UN-Habitat releases guidelines on urban planning

un-habitat-logo-united-na_5191e8308cf34-pTHE United Nations Human Settlement Programme (UN-Habitat) has released guidelines to provide national governments, local authorities, civil society organizations and planning professionals with a global reference framework that promotes more compact, socially inclusive, better integrated and connected cities and territories that foster sustainable urban development and are resilient to climate change.

Urbanization is progressing rapidly and by 2050, seven out of ten people will be living in cities. Inappropriate policies, plans and designs have led to inadequate spatial distribution of people and activities, resulting in proliferation of slums, congestion, poor access to basic services, environmental degradation, and social inequity and segregation.

The International Guidelines on Urban and Territorial Planning serve both as a source of inspiration and a compass for decision makers and urban professionals when reviewing urban and territorial planning systems.

The Guidelines provide national governments, local authorities, civil society organizations and planning professionals with a global reference framework that promotes more compact, socially inclusive, better integrated and connected cities and territories that foster sustainable urban development and are resilient to climate change.

The International Guidelines on Urban and Territorial Planning serve both as a source of inspiration and a compass when reviewing, developing and implementing urban and territorial planning frameworks. The Guidelines will be soon available in 7 other languages: Arabic, Chinese, French, Persian, Russian, Spanish and Vietnamese.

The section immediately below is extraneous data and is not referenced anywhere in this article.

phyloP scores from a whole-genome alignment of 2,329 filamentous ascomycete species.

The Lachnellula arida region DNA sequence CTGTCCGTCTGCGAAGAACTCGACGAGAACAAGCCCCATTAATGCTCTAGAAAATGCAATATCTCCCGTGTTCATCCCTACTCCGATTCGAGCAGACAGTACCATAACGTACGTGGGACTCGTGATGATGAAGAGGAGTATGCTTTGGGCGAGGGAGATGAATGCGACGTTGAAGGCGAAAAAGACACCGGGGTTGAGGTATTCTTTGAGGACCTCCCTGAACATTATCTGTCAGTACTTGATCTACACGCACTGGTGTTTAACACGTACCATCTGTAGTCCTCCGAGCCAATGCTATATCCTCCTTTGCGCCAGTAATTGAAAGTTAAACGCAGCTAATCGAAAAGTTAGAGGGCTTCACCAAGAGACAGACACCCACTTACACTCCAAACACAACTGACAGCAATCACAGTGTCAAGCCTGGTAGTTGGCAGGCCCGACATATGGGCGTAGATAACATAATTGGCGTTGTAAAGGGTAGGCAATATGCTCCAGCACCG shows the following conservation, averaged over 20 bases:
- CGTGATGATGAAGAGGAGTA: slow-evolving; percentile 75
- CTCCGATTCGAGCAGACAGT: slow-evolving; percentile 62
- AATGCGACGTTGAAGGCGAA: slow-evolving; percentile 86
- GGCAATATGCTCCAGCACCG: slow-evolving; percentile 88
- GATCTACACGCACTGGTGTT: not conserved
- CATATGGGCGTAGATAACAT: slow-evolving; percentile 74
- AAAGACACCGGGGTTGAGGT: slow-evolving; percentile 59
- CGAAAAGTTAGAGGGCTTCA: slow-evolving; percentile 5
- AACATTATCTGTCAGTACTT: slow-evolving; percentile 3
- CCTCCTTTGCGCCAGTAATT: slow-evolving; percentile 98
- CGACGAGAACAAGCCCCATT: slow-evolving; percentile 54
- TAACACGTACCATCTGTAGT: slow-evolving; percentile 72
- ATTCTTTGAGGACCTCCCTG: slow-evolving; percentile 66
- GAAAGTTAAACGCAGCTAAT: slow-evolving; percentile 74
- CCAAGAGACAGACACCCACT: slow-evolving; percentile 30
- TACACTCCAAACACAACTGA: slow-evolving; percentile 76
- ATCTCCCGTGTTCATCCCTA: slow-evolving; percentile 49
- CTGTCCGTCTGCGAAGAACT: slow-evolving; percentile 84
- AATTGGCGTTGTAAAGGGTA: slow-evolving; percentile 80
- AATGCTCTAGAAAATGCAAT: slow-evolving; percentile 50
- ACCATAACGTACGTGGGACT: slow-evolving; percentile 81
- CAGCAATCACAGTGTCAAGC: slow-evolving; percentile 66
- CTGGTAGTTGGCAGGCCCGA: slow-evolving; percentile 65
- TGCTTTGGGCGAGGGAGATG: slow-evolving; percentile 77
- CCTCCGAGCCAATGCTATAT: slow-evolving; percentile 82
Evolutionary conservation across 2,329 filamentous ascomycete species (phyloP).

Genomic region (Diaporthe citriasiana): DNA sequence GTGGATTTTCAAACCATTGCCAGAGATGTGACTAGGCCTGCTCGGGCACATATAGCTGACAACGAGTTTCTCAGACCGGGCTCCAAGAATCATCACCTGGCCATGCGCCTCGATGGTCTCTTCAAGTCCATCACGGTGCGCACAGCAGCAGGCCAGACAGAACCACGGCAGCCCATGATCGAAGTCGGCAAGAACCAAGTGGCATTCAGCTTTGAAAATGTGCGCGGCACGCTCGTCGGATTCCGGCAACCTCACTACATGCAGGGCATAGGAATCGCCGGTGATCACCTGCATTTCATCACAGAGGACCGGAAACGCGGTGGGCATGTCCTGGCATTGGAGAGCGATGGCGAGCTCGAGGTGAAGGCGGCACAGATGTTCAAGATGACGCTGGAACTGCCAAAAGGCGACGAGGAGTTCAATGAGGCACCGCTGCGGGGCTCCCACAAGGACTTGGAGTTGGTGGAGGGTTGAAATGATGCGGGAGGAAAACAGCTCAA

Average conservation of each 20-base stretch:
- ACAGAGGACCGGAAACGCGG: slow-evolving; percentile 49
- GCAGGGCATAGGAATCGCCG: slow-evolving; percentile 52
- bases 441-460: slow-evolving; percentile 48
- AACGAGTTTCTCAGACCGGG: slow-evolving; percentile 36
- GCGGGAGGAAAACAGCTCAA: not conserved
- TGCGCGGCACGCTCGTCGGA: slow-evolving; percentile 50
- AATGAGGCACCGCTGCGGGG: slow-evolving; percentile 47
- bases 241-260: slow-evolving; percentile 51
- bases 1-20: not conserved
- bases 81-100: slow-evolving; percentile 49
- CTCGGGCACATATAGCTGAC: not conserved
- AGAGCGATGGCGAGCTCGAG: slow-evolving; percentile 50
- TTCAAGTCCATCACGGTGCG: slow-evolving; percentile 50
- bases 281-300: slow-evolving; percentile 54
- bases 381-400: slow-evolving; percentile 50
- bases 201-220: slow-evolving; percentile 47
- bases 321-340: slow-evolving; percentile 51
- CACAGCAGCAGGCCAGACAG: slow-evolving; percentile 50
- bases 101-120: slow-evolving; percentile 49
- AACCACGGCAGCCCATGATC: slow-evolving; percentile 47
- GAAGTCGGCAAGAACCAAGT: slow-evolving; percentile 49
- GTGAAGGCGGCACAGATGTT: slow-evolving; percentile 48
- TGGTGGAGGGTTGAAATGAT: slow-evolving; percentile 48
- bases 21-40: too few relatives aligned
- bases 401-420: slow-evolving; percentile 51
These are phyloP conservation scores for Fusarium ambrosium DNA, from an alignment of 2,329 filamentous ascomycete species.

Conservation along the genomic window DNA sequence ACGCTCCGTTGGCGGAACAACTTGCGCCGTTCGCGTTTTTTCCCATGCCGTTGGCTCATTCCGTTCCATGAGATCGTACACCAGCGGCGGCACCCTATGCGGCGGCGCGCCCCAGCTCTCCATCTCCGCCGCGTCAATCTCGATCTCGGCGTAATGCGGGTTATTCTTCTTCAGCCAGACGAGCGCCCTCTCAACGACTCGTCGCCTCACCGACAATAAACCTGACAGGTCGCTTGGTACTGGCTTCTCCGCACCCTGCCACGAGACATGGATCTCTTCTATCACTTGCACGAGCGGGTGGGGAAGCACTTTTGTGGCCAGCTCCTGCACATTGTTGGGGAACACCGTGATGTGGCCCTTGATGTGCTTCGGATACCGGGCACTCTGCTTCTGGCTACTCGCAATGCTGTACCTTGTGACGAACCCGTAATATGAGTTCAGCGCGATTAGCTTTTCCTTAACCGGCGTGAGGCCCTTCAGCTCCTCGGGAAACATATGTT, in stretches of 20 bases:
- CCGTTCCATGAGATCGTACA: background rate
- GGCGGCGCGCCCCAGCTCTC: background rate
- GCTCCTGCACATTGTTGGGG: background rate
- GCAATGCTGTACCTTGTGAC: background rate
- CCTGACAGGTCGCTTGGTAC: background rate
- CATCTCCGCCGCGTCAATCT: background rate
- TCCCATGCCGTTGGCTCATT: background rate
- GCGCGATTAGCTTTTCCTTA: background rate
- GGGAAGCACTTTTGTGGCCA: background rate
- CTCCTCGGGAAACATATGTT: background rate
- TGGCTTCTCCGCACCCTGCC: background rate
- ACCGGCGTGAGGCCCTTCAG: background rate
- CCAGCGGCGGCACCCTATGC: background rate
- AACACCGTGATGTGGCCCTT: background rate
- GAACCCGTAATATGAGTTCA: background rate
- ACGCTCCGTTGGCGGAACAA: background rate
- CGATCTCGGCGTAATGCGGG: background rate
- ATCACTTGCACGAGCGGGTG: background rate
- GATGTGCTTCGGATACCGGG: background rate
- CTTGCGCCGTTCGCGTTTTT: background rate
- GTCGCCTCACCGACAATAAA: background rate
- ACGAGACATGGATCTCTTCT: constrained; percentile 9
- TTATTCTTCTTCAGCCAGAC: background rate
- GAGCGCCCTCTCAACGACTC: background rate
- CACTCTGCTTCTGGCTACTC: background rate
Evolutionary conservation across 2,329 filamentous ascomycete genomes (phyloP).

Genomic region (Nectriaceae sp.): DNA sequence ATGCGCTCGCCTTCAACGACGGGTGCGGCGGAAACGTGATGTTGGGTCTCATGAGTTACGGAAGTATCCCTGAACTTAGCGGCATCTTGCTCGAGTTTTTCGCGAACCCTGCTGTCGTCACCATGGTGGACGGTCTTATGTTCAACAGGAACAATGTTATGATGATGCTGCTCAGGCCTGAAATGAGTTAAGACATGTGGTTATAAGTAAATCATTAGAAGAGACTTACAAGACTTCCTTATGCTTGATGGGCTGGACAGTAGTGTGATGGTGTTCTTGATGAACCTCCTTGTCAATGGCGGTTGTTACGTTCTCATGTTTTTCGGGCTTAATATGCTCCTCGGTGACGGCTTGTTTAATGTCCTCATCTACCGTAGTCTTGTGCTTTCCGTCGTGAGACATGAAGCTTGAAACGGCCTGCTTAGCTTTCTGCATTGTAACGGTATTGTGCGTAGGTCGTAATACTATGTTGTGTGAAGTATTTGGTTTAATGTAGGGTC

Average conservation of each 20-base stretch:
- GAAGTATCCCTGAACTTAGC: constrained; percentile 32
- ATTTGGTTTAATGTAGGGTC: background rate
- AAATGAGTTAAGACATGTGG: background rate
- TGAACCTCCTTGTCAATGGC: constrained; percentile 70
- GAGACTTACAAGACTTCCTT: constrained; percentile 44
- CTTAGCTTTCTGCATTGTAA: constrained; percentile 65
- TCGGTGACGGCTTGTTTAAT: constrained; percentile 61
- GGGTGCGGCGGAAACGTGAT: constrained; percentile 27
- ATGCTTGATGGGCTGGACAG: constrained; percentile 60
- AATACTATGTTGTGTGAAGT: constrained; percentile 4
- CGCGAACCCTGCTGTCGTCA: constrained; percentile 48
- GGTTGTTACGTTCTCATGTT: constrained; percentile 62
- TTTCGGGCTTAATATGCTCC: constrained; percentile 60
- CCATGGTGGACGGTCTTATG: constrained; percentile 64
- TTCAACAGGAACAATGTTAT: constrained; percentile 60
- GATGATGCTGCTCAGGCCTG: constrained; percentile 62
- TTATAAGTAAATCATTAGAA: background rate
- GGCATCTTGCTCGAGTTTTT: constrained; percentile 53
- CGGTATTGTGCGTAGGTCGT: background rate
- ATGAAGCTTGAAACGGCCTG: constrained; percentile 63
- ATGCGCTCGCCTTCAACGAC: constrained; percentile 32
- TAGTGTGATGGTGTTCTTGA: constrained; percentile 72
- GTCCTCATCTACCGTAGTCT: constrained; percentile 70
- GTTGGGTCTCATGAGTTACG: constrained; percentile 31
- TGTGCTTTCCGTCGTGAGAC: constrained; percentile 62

The drafting of the Guidelines was supported by a Group of 35 Experts over two years through a broad-based consultative and participatory process and based on evidence, good practices and lessons learnt from different contexts and at different planning scale. A Compendium of inspiring practices has been developed by the Expert Group to illustrate the principles and recommendations included in the Guidelines.

UN agencies and members of the Committee of Permanent Representatives at UN-Habitat were also consulted and briefed throughout the process of developing the Guidelines.

The process was supported by financial and technical contributions from the government of France through the Ministry of Foreign Affairs, and the government of Japan through the Ministry of Land, Infrastructure, Transport and Tourism the Prefectural Government of Fukuoka, the Municipal Government of Fukuoka and Seinan Gakuin University in Fukuoka.



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